The process of qualifying for an unencumbered mortgage is similar to any other. Things like income and outgoings, loan to value ratio, current loans and debts and the reason for the mortgage will all come into it. If you have a job or are self-employed, the LTV could be up to 85% for buy to let mortgages and up to 90% for residential mortgages.

Adverse credit

Adverse credit issues do limit the number of lenders that can consider you – for example, High Street banks often won’t be able to help. But there are still plenty of lenders who will consider different situations. 

Basically, older or smaller financial issues or if you have lots of equity in the house you have a greater chance of getting the mortgage you want. The kind of credit issue will also play a part – late payments have less effect than an IVA or bankruptcy.
Working with a broker, however, means you get access to a wide range of lenders and there is almost always someone who will consider your situation.

What can the money be used for?

What the money will be used for does play a part in the decision about the mortgage. For example, if you want to consolidate your debts, mortgage companies will often view this positively as you are reducing monthly outgoings, cutting down interest and ensuring payments will finish at a set point.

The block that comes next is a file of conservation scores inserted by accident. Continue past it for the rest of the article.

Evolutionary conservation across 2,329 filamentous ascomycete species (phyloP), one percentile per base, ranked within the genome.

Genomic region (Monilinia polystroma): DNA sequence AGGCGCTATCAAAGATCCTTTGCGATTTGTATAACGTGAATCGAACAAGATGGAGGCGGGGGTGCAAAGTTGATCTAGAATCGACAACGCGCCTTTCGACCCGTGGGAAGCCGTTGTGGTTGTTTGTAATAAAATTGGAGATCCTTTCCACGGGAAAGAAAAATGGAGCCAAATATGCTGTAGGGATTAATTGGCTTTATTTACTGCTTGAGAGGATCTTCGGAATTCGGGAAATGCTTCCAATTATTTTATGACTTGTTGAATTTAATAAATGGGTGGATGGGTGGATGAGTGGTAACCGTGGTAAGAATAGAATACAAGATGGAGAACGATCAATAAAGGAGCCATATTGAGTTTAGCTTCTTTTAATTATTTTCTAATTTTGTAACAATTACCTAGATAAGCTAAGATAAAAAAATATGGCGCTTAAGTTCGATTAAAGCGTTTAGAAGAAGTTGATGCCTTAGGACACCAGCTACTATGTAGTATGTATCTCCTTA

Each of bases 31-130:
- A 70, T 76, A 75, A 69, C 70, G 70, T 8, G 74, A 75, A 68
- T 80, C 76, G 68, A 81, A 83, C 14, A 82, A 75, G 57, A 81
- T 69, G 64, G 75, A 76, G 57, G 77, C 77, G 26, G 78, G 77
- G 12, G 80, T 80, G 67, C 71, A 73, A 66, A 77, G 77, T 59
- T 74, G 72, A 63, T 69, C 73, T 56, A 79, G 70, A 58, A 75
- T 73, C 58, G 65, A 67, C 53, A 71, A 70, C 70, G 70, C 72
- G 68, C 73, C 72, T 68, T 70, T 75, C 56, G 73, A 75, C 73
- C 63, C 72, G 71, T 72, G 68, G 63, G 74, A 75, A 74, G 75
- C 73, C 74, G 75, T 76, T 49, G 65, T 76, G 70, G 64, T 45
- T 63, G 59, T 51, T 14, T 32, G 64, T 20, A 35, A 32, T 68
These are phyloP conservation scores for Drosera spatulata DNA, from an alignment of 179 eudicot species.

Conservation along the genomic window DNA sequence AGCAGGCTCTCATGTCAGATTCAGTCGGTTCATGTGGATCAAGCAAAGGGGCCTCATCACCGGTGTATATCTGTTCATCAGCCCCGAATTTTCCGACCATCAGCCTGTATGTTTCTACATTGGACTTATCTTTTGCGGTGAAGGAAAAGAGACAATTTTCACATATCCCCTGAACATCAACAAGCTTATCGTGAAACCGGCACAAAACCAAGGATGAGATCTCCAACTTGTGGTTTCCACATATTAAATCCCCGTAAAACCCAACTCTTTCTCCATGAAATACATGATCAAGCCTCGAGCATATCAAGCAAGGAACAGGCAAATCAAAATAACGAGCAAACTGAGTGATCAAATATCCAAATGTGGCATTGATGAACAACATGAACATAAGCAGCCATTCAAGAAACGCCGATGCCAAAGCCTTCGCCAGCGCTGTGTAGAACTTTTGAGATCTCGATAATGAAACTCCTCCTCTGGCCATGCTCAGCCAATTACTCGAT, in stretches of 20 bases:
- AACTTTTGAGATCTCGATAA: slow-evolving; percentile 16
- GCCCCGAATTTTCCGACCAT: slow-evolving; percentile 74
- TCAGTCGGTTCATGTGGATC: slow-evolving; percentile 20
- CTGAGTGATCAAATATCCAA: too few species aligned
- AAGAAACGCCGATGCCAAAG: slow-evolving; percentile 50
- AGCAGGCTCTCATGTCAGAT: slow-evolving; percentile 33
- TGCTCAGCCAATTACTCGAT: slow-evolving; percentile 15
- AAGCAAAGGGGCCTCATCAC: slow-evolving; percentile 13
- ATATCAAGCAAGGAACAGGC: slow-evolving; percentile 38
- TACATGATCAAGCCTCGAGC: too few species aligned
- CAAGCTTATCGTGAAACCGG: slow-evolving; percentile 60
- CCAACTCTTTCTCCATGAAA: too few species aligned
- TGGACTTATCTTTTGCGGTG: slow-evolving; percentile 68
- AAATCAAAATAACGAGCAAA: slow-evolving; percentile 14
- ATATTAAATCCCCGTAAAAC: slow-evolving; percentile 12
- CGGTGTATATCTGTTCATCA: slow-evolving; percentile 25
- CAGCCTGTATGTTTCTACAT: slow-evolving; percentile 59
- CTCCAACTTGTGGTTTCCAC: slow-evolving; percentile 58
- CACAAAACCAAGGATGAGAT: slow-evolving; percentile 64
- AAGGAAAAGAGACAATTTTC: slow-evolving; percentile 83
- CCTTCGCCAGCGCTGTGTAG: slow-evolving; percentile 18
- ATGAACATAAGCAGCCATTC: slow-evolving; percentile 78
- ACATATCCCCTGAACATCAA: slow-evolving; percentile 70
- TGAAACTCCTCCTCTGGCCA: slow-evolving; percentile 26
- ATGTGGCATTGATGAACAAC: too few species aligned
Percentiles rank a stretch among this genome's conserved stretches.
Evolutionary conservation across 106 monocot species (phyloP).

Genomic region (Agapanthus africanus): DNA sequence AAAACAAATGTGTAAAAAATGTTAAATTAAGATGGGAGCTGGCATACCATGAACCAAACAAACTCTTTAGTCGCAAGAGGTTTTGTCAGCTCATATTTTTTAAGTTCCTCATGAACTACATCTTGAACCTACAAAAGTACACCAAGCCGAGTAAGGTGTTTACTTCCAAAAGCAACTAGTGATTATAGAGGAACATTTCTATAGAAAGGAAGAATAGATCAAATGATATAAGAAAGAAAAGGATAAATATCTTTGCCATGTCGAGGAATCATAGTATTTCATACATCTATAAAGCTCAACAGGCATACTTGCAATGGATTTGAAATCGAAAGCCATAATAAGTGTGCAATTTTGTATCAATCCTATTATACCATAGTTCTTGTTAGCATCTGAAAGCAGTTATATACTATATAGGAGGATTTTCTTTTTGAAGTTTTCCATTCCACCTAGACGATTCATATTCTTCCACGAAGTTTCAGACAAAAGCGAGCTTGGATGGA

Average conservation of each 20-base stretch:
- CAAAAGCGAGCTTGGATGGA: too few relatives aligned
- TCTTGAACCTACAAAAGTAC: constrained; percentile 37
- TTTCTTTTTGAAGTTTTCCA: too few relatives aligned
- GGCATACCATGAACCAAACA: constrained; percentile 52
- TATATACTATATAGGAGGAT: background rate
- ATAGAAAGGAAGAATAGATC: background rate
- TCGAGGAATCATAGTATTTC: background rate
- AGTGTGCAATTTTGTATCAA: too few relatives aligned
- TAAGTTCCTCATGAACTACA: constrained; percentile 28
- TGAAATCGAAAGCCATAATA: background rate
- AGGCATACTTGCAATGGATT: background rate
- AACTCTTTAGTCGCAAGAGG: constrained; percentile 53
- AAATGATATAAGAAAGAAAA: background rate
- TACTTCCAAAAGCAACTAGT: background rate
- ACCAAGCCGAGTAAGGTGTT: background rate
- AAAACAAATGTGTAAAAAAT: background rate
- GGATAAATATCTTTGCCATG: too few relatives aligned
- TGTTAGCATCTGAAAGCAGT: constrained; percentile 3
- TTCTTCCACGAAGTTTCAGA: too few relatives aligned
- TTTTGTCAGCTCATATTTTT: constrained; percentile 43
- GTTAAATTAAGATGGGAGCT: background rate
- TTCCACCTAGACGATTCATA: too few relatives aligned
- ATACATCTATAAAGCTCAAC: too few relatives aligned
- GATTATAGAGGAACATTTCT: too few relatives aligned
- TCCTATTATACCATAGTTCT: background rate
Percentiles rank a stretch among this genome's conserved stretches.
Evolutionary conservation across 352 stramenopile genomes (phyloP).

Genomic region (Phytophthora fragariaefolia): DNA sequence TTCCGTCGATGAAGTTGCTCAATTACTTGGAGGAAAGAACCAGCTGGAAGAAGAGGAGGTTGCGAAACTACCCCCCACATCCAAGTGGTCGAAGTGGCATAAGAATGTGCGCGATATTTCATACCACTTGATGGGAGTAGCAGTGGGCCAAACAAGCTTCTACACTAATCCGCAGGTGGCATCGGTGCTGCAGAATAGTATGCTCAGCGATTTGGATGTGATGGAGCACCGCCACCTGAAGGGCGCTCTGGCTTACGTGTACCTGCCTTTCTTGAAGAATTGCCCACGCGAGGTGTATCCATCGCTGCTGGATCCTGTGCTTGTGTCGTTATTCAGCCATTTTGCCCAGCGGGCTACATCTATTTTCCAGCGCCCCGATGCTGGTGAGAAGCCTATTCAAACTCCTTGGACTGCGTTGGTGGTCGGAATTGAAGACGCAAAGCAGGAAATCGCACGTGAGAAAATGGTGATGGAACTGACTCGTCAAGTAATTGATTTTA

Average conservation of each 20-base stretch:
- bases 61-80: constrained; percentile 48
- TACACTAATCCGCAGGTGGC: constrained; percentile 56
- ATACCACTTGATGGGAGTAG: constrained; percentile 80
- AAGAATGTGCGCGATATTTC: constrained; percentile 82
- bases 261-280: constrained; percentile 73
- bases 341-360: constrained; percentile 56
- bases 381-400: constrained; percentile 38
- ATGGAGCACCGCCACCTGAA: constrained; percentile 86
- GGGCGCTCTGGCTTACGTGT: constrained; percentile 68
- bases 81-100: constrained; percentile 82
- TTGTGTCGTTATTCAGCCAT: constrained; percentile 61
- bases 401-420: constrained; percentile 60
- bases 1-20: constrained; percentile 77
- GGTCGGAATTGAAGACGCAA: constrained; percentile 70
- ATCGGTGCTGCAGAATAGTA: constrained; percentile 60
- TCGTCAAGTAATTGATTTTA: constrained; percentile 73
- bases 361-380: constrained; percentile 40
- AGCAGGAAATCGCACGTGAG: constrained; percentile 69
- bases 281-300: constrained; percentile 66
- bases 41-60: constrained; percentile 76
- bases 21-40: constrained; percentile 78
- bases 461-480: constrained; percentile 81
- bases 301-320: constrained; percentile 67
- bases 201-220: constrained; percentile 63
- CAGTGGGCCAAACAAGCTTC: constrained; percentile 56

However, if you want to pay a tax bill or clear business debts, lenders may be more concerned, and some will not consider it at all. It often depends on the reason you have these problems and if they are likely to reoccur.

The house is in poor condition

Improving the condition of a house with a remortgage is often seen as a sound investment of the money for lenders as it will increase the value of the property at the end. If you inherited the house and it needs work, they may also view this as a good investment, although some companies require 6 months ownership before offering a remortgage.

Other lenders want to know what needs doing and want to ensure that the property is habitable before committing. This is generally described as the housing:

Being watertight with a roof in a decent state of repair
Has electricity and running water
A basic kitchen
A functional bathroom with an inside toilet
Self-contained and safe to live in

There are ways to get financing for properties that don’t meet these standards and are in need of major work to be habitable. These are called bridging finance and are designed to get you the money you need to start doing the work until the house is in the right condition for a mortgage. If you are buying the property for cash at an auction, for example, then you might need to arrange a mortgage before work is completed to get access to money for the project.

Niche Mortgage Info is a guidance website and introducer and is not regulated by the FCA. All of the advisers we partner with work only for firms who are authorised and regulated by the FCA and specialise in a number of different fields. They will offer any advice specific to you and your needs. The information on the site is not tailored advice to each individual reader, and as such does not constitute financial advice.